Hi, my son in full time studying in uni, recently he need filling his tooth, he unable to find dentist which accept nhs, so he end up going private and charged £200 that a lot of money for a student, so is he entile to claim the money back?

    Reply
    • Jake Butler

      14. Jan, 2016

      Unfortunately not Lee.

      Reply
  5. Emma

    01. Nov, 2015

    My earning is about £12000, far less than £16000 and I am living at London as a student. Why I still receive the HC3 other than HC2? So confused.

    Reply
    • Jake Butler

      09. Nov, 2015

      Hi Emma, have you filled out the HS2 form and sent it off?

      Reply
  6. Amy Brayshaw

    31. Aug, 2015

    Hi,
    I am returning to university to study a postgrad. I can’t find my H2 form or information. I live away from my parents and currently have no part time job. I wanted to know how to apply again for the H2 form.

    When in my undergraduate course I wasn’t charged for filling work. I’m hoping to return to the practice, where students are mostly accepted, but I have always had a private dentist due to not being able to find an nhs dentist. I am in need of root canal in the future which the private dentist suggested. Is there any way I could save money by going to the Nhs?

    Thanks

    Reply
  7. Rick

    11. Jun, 2015

    Currently I am self employed and need quite a substantial amount of dentistry work done,
    Is there a certain point at which planned/emergency treatment is free within the nhs? By way of dentistry work becomes essential but too much is needing done for it to be affordable?

    Reply
    • Jake Butler

      16. Jun, 2015

      Unfortunately getting free dentistry on the NHS is becoming increasingly difficult.

      Reply
  8. Sarish Khan

    23. May, 2015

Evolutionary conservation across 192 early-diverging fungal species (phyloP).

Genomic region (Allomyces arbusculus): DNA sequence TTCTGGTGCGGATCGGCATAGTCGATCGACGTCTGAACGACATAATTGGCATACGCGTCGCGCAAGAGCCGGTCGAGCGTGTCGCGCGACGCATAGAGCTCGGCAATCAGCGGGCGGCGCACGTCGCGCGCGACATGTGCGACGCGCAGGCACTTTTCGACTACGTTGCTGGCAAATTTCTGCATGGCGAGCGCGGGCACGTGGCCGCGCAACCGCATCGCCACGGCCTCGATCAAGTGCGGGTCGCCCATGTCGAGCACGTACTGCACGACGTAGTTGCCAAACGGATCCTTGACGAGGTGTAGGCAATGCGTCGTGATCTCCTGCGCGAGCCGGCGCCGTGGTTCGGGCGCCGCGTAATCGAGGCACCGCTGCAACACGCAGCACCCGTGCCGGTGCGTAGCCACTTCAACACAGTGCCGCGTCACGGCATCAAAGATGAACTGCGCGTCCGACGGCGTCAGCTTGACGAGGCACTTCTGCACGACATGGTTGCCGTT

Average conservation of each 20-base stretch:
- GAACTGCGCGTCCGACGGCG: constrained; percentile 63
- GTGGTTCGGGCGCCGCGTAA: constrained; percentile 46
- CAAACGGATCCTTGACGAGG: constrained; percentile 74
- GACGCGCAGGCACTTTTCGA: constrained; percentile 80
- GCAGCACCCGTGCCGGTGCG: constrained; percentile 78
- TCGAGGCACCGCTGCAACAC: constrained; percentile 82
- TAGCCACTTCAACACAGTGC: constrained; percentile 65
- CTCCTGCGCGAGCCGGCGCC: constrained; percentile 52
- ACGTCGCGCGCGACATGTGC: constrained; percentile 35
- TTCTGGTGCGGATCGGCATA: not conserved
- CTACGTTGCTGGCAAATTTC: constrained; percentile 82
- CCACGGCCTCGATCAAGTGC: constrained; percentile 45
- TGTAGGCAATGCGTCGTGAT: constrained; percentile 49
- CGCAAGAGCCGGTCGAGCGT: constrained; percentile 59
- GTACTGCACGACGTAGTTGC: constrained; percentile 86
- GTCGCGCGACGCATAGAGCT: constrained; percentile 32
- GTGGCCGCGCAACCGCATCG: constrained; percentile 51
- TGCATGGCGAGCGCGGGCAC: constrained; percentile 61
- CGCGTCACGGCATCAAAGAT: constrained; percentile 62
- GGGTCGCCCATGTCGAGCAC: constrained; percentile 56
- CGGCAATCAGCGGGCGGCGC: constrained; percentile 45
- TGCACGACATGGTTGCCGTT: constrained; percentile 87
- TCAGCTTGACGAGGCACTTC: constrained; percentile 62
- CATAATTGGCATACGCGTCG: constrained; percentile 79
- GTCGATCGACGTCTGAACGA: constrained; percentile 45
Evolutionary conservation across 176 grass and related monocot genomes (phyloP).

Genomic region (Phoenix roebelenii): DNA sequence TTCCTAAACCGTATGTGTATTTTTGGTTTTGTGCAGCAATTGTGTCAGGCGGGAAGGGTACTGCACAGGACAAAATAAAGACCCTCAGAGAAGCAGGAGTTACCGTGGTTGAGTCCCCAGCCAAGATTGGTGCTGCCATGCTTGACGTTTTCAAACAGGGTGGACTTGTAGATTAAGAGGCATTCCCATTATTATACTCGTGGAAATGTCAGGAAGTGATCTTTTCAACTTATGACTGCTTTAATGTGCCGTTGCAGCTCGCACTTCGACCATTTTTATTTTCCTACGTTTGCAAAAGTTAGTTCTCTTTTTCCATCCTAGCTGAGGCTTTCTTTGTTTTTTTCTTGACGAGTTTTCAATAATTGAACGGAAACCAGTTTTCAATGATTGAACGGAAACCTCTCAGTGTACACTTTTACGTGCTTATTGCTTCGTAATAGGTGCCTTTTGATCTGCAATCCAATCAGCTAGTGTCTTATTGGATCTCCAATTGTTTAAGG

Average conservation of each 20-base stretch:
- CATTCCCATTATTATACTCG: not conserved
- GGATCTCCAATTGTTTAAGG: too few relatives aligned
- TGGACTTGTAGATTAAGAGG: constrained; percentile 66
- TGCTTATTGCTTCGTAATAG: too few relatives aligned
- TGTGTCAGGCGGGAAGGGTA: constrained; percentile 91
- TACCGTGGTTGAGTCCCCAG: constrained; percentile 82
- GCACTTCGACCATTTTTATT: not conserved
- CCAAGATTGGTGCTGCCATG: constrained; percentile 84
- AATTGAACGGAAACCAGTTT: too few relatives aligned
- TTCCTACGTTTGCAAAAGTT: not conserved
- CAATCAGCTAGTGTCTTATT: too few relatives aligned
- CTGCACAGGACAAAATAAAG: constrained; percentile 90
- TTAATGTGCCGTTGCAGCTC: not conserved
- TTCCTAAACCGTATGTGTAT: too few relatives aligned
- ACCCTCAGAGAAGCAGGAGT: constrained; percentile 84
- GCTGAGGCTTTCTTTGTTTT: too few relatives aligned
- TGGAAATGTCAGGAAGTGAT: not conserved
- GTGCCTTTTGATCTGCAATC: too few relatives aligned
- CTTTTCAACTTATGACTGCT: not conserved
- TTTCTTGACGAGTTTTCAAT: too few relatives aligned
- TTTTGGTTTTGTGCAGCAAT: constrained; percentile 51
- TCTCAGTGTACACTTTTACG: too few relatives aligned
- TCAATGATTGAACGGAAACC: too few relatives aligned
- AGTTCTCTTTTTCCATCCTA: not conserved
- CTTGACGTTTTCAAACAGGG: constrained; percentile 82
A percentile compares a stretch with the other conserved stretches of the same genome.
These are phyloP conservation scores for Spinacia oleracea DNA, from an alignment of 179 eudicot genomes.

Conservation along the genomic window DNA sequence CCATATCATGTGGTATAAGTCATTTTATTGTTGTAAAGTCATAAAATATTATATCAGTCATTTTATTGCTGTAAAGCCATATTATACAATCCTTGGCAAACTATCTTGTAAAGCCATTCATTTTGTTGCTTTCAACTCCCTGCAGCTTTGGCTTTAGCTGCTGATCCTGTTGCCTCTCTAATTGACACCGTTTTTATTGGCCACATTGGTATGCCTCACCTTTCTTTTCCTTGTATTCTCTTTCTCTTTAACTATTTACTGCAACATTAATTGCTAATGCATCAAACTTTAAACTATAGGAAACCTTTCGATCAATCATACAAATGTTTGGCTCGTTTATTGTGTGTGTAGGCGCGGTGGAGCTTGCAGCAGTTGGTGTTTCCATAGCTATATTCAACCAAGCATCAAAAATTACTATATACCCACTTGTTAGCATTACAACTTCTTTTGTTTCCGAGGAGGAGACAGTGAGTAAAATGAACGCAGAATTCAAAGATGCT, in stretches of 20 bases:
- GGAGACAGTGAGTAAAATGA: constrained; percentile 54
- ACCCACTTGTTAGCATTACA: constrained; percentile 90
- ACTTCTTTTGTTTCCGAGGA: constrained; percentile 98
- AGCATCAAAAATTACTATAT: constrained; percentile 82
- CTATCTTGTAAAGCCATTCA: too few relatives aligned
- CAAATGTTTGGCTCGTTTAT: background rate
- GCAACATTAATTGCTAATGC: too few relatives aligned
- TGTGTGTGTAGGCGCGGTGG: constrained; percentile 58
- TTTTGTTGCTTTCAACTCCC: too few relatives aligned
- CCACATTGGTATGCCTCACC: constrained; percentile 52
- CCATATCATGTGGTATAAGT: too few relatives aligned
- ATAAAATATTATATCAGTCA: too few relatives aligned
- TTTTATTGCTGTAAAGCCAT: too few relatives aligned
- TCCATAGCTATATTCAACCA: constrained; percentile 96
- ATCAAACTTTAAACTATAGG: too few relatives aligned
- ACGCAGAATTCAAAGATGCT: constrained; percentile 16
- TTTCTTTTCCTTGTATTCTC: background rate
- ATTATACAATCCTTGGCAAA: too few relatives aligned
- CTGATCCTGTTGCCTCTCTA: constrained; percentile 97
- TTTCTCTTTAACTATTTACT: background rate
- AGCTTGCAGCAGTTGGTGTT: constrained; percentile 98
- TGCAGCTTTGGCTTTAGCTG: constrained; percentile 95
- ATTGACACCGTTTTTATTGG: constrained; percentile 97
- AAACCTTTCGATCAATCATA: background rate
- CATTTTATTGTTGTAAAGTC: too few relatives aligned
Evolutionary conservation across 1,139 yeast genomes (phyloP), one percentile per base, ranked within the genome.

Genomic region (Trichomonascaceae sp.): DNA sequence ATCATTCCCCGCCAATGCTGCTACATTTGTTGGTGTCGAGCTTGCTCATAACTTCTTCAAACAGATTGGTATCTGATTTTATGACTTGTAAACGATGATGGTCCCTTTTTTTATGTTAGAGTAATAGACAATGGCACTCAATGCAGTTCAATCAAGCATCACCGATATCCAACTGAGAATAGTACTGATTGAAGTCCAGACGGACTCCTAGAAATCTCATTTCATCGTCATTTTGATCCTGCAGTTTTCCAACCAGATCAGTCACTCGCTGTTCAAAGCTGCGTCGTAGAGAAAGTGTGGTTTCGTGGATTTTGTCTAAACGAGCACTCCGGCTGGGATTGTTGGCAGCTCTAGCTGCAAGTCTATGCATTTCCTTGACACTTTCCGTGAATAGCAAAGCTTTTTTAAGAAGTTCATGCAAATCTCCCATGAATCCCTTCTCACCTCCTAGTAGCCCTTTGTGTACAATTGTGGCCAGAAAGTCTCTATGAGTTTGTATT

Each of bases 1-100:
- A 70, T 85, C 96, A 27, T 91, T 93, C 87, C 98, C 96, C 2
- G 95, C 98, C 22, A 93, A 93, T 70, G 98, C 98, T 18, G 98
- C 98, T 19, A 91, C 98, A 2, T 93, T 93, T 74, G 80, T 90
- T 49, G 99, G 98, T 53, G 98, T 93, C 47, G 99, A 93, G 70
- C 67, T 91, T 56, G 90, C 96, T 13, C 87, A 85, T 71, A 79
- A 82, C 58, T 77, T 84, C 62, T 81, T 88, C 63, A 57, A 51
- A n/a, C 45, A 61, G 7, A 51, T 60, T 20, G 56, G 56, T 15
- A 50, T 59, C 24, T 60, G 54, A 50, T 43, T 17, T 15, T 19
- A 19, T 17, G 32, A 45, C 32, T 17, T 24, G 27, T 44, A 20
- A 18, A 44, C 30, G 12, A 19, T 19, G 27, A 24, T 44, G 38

When you say money from student loans that is not including the £9000 for tuition fees, is it?!?

    Reply
    • Jake Butler

      25. May, 2015

      No just your maintenance loan amount.

      Reply
  9. Chrissy

    15. Feb, 2015

    Does anyone have a e copy of the HC2 application please to send to me. Thans

    Reply
  10. Julie

    02. Feb, 2015

    Hi. My son is 19 in full time education and living at home , we revive child benifits for him & tax credits , he’s no job
    Is he entitled to free dentist treatment and if so how do I go about it , he has received a bill from the dentist for £68 which I’m querying but they say when you turn 19 you pay thanks

    Reply
    • Jake Butler

      03. Feb, 2015

      Unfortunately dental charges seem to be something that you can’t really avoid once you are over 18 (whether you are in education or not).

      All I could suggest is applying to the low income scheme (http://www.nhs.uk/NHSEngland/Healthcosts/Pages/nhs-low-income-scheme.aspx) and then seeing of they offer any dentist discounts.

      It is likely that you will have to cover the £68 fee.

      Reply
  11. Brian W

    30. Dec, 2014

    Do you know if the full HC2 certificate covers the optional flu vaccination? NHS web sites only say that it is usually only provided free of charge to children, healthcare workers and over 65’s but my wife is having a baby v soon and I want to get vaccinated to avoid falling ill and being unable to provide or look after my family

    Reply
    • Jake Butler

      04. Jan, 2015

      Hi Brian, I do not think the NHS offer the flu vaccine to those outside of the risk demographics.

      Reply
  12. brenda

    05. Oct, 2012

    I am International student studying at University. Am I entitled for HC2 form ? I have never applied for any loan. I am not doing any job.

    Reply
    • Jake Butler

      09. Oct, 2012

      Hi Brenda,

      I cannot be sure on this. I would assume that you would have to be a UK citizen but it may be best to check with your university student services.

      Thanks.

      Reply
  13. Di

    02. Oct, 2012

    I recently applied for HC2 form… Im a student studying at university. After they analysed my application they said to me that I am only entitled to HC3 certificate they say because I am getting student loan.. How does that work that some students getting student loan are entitled to HC2 and others are not.
    My only income is from student finance loan

    Reply
    • Jake Butler

      03. Oct, 2012

      Hi Di,
      Unfortunately, your student loan classed as income and you may only be eligible for an HC3 certificate which will get you a discount (although smaller).

      Reply